The Glass Closet: Why Coming Out Is Good Business is one of the most important books I have read in years.
John Browne, the former CEO of BP, was outed in 2007 when a former lover sold his story to a British newspaper. Even though the relationship occurred between two consenting adults, Browne didn’t survive the homophobic coverage in the British tabloids.
Just to put a few things out there: Browne was not married, unlike Brian Dunn, former CEO of Best Buy, who had an affair with an employee while still married to a woman who was raising his three children. Browne’s lover was not an employee of BP, unlike Mark Hurd, who had an affair and then harassed an employee while he was CEO of HP. And his lover was not a journalist who provided positive coverage of BP, unlike the time Jack Welch had an affair with Suzy Wetlaufer (now Suzy Welch), then editor of Harvard Business Review.
(I think you get my point.)
I love this book because it is very heartfelt and personal. This isn’t another boring autobiography of a former CEO. This book doesn’t lecture executives on diversity and inclusion policies in the workforce. And the author doesn’t have a “gay agenda” that pushes quotas as a means to achieve some false level of diversity.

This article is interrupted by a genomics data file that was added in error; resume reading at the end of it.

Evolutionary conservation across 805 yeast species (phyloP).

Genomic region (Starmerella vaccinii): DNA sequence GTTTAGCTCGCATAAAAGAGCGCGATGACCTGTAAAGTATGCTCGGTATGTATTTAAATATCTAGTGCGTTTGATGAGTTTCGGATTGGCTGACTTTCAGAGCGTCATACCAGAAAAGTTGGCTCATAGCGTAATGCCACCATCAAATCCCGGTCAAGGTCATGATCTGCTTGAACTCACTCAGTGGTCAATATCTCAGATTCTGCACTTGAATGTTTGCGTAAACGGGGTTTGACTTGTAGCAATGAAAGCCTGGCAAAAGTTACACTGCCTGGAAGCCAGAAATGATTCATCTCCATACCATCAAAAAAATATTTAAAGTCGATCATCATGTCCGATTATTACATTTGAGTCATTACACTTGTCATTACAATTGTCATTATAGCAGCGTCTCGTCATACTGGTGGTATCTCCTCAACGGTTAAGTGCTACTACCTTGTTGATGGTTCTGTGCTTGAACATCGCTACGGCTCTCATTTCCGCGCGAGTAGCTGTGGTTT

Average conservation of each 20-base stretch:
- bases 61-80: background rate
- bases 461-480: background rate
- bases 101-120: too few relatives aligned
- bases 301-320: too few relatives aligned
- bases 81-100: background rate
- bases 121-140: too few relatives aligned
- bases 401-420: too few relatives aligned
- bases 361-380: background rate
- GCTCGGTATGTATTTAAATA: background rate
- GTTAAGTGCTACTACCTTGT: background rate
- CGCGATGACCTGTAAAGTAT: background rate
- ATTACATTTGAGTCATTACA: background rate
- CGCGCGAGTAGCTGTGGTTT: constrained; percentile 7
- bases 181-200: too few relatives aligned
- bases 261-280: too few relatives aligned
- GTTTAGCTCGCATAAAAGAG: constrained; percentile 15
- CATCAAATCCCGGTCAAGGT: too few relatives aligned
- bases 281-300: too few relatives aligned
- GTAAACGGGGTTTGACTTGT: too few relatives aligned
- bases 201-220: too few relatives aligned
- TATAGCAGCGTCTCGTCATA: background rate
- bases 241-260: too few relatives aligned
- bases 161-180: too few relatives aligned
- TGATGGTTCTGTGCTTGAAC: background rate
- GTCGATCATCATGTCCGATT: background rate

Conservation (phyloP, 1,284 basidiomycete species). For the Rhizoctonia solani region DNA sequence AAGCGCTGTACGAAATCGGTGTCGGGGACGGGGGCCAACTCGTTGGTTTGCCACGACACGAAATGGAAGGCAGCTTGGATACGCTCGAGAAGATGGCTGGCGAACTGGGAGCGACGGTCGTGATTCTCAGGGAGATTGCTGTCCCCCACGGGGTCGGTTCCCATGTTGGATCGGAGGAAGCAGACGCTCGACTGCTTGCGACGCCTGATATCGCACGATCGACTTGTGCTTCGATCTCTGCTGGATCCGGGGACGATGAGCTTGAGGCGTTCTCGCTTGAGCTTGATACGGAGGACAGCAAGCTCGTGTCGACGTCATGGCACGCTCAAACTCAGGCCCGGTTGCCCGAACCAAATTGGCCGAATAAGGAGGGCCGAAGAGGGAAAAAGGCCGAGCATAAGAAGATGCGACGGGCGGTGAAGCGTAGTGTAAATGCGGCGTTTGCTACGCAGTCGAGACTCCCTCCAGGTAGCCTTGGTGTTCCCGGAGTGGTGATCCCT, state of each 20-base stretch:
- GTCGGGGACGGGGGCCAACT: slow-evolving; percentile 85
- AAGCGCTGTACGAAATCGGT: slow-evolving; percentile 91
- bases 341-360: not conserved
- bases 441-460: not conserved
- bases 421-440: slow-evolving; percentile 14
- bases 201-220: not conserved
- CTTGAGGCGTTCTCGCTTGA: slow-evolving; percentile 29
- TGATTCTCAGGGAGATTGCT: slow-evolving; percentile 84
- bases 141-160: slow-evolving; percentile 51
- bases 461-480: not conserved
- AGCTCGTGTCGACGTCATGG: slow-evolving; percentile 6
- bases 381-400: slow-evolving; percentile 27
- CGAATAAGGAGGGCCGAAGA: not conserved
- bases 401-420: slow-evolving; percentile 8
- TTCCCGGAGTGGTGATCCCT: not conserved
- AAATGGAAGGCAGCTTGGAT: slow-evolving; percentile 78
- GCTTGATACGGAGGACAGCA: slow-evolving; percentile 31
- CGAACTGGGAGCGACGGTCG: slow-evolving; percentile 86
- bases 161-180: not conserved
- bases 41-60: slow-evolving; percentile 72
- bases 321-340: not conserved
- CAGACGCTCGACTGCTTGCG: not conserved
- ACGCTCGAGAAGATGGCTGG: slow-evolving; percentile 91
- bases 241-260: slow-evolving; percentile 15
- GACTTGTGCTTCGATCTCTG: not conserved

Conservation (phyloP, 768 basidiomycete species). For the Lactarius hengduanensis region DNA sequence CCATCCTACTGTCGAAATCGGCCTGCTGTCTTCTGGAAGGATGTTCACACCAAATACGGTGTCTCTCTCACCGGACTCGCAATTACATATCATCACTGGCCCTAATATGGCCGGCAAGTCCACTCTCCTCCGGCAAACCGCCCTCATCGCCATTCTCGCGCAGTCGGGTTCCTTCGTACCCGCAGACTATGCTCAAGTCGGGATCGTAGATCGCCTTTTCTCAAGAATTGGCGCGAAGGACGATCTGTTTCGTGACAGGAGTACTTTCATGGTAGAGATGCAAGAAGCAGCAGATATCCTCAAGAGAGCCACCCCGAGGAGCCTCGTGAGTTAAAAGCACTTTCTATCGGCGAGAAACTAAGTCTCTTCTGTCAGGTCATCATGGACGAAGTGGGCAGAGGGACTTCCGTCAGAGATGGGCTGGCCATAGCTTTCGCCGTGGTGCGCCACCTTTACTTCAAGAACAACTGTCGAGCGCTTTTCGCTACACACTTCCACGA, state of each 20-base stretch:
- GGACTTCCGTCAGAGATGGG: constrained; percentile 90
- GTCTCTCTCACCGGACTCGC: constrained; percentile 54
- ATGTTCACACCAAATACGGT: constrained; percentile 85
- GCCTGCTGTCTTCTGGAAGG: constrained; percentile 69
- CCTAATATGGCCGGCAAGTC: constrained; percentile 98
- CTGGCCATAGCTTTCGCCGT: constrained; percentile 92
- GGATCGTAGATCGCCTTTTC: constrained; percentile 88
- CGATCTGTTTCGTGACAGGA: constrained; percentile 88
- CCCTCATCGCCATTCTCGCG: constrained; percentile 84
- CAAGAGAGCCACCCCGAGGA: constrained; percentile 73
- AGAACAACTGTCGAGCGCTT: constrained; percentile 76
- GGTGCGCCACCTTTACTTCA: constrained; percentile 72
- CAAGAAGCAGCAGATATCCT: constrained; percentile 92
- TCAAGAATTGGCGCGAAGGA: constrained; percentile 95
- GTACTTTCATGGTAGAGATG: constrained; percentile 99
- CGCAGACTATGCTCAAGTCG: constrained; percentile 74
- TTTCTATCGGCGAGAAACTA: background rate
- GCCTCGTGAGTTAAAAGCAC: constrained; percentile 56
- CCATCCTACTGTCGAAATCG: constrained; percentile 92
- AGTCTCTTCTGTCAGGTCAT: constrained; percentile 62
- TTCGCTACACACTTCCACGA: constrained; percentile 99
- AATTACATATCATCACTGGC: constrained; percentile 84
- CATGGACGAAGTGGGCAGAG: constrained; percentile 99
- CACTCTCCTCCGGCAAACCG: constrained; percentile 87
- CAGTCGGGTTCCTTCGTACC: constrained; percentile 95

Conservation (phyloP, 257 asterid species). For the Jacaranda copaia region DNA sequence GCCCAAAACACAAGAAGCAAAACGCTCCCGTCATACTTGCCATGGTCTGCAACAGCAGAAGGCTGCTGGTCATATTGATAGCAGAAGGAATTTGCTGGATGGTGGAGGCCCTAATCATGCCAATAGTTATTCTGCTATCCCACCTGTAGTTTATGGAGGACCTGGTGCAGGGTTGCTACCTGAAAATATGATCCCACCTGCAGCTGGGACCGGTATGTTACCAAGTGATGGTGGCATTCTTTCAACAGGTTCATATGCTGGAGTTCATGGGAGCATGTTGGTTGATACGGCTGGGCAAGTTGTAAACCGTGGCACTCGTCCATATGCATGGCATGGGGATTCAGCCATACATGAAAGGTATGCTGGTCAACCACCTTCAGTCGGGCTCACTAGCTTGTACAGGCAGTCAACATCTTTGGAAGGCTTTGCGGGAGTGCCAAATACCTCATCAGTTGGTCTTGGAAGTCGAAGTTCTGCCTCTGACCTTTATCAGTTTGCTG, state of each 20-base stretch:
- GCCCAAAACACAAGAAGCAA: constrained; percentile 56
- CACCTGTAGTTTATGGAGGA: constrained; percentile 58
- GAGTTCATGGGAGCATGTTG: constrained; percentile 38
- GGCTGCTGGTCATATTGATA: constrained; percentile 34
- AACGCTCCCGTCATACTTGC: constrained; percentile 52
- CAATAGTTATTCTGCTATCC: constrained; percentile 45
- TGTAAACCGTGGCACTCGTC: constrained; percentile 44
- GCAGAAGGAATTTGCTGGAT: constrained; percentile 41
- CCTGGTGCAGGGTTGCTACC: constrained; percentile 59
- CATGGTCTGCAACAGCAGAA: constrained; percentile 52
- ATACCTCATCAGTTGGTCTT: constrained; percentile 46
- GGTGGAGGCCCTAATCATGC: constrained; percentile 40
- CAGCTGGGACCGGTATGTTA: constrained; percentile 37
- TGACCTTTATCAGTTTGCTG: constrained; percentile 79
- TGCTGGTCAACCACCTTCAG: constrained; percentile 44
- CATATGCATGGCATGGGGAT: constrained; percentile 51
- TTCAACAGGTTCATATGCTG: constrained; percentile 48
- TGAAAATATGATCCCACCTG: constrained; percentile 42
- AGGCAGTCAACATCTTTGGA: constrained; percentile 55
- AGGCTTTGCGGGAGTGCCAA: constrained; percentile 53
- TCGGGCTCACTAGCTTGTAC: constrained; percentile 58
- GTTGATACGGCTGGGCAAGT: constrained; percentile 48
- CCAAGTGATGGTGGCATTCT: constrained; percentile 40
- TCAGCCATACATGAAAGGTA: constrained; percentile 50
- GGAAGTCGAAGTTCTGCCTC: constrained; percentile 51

This book is about a successful man who hid his true identity for many years and wants individuals and corporations to understand the emotional and financial toll that “closeted behavior” has on an organization. When you have an employee who uses 25% of his brain to create a wall between his personal and professional life, you don’t have an employee who is fully engaged and paying attention to his job.
Through business case studies and compelling examples of human beings who struggle to harmonize their personal and professional lives at work, Browne explains how many LGBT employees are still penalized for being “excessively sexual” at work when they are simply talking about their lives. And he makes the case that the conscientious inclusion of all employees — gay, straight, transgender — makes for a more productive, profitable and beneficial organization.
Browne is a capitalist and believes that corporations are the engine of human progress that bring wealth and prosperity in our lives, but implicit and explicit homophobia still exists in the workforce. How can we make progress when corporations are biased against large segments of our society?
The Glass Closet: Why Coming Out Is Good Business is a great book with many good stories, but I also think it is an excellent book for HR professionals who want to understand how homophobia is bad for business. After Browne had resigned, he was replaced by Tony Hayward. You may know Hayward as the gentleman who was CEO of BP during the gulf crisis. Hayward woefully told the press, “I’d like my life back.”
I think John Browne — and many competent and amazing LGBT employees who have been fired for their sexual orientation — can relate to that statement.